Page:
Prime Minister Tayyip Erdogan's government blocked Twitter and YouTube in March, drawing international condemnation, after audio recordings, purportedly showing corruption in his inner circle, were leaked on their sites.
The Twitter block was lifted 11 days ago after the constitutional court ruled that it breached freedom of expression, a decision Erdogan has since said was wrong and should be overturned. YouTube remains blocked in Turkey.
Some accounts about which Turkey has complained will be closed and a more formal mechanism established under which Twitter will consider Turkish court rulings on other accounts, the official at the prime minister's office said.
But there was no immediate deal to open a Twitter office in Turkey or for it to pay Turkish tax, two of Ankara's key requests, in the first direct talks since the ban.
"The two sides understood each other fully after the presentations, and a decision was made to establish a system for cooperation in the future," the official said.
"Some accounts will be closed. At this stage Twitter will not immediately establish a company but the necessary communication will be established via lawyers in Istanbul."
There was no immediate comment from Twitter.
The Twitter delegation, led by its head of global public policy Colin Crowell, held talks on Monday with officials from the prime minister's office, the communications ministry and telecoms authorities.
The Turkish official said Twitter had implemented three important court rulings and said it would enact several other decisions within a week, while it considered the other issues.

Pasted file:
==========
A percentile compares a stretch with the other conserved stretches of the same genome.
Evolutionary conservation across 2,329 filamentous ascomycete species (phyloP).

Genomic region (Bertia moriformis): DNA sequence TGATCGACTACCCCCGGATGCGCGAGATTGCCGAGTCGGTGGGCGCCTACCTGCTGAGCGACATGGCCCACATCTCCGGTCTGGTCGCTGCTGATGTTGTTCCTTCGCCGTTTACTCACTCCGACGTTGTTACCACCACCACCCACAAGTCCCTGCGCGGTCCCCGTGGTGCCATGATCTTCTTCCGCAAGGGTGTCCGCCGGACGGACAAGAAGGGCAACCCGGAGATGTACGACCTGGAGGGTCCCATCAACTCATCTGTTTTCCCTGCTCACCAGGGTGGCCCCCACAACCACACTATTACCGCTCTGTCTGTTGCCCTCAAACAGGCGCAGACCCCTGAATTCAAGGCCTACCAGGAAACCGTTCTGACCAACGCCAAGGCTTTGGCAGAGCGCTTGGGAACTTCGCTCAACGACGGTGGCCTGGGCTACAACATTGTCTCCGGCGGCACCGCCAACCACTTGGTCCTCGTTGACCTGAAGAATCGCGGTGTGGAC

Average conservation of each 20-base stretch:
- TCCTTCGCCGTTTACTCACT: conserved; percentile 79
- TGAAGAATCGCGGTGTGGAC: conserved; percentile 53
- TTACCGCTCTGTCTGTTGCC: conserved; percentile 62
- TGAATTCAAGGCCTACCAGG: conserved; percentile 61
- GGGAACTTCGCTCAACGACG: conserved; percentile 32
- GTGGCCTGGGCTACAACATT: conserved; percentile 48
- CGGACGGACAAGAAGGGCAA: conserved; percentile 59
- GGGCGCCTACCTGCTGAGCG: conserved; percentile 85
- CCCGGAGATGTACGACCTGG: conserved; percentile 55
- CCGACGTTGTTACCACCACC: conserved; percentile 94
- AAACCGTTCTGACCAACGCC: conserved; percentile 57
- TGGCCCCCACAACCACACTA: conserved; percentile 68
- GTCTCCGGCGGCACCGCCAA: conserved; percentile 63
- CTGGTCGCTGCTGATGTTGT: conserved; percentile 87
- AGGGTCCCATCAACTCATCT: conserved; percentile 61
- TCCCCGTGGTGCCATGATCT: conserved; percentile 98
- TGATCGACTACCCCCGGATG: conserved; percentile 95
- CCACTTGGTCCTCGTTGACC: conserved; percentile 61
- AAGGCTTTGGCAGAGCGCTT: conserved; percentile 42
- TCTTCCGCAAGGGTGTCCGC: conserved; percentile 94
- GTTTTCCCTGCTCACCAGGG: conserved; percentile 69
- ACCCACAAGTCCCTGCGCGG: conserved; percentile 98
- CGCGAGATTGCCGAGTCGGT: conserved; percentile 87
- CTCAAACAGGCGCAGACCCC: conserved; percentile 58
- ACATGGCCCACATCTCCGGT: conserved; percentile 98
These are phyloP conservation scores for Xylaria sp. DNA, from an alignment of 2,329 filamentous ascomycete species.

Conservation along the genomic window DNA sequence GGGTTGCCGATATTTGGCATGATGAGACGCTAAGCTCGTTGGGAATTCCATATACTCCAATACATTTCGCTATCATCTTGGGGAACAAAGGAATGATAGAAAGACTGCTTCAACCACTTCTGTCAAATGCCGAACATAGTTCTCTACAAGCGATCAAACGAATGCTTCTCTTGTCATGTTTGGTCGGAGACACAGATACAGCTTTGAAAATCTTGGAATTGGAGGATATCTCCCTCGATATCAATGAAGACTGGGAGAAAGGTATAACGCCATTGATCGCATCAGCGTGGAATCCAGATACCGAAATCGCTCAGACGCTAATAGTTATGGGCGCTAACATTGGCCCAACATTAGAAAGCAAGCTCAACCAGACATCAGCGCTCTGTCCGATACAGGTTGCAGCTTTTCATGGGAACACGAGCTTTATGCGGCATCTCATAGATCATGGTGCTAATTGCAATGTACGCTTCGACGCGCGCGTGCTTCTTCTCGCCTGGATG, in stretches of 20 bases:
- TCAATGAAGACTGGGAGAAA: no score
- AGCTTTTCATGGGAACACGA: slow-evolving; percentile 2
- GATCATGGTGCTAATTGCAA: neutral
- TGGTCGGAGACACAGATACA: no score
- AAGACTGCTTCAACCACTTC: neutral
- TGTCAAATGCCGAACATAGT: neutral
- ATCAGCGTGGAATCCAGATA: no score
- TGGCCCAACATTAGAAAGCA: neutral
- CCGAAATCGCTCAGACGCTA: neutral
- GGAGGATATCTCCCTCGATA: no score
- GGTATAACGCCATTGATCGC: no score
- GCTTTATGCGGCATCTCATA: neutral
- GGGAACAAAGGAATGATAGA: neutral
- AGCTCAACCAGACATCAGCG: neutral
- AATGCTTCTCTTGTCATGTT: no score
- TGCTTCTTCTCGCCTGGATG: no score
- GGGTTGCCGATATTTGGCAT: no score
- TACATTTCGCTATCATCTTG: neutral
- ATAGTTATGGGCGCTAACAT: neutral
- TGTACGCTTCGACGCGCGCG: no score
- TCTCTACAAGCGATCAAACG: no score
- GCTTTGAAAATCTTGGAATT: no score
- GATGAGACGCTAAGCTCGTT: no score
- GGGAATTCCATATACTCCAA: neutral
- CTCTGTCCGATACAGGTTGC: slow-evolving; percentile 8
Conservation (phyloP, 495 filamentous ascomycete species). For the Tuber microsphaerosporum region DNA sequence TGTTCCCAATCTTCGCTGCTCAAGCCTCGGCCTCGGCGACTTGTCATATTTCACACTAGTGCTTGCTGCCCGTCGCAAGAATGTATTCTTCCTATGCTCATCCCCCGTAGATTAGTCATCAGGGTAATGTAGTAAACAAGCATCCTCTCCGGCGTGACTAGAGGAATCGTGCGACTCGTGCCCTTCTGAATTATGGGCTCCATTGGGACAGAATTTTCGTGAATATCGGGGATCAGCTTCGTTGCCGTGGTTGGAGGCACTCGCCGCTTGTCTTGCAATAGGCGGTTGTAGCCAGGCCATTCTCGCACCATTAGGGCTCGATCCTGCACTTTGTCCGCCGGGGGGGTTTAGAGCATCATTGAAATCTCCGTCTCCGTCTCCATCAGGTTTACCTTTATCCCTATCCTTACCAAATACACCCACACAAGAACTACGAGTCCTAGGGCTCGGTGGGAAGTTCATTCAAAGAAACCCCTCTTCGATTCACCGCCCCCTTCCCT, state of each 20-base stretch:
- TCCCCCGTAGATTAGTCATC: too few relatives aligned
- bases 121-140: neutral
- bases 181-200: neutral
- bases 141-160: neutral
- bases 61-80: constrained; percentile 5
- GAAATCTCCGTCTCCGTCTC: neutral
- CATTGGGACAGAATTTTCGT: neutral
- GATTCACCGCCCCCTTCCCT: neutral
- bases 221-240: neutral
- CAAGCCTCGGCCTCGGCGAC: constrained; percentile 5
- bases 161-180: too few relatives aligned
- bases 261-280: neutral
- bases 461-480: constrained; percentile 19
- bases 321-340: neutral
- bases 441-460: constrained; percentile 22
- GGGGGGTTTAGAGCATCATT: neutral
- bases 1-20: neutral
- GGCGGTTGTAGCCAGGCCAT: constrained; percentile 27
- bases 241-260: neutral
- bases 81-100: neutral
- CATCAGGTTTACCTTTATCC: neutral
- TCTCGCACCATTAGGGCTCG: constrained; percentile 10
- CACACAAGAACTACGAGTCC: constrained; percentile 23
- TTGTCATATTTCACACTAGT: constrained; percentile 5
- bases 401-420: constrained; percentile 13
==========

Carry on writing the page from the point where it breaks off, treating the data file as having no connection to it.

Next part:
"Twitter is not categorically against opening an office in Turkey and expressed this clearly. It will now conduct work and it will be determined whether Twitter will pay tax by the time it forms a company. Twitter said that if it needs to pay tax it will fulfil this responsibility," he said.
Finance Minister Mehmet Simsek told a news conference on Tuesday that all social media companies operating in Turkey must open representative offices in the country.
The government estimates Twitter generates $35 million a year in advertising revenue in Turkey, none of it taxed locally.
Access to the service was blocked on March 21 in the run-up to local elections to stem a stream of leaked wiretapped recordings. Erdogan said he would "root out" the network.
Tech-savvy Turks quickly found workarounds, and the company itself published a tweet to Turkish users instructing them on how to continue tweeting via SMS text message.
Turkey has said it wants the removal of tweets it considers harm national security, the privacy of individuals and personal rights, and wants Twitter to hand over the IP addresses of those accounts which it views as a threat.
© Thomson Reuters 2014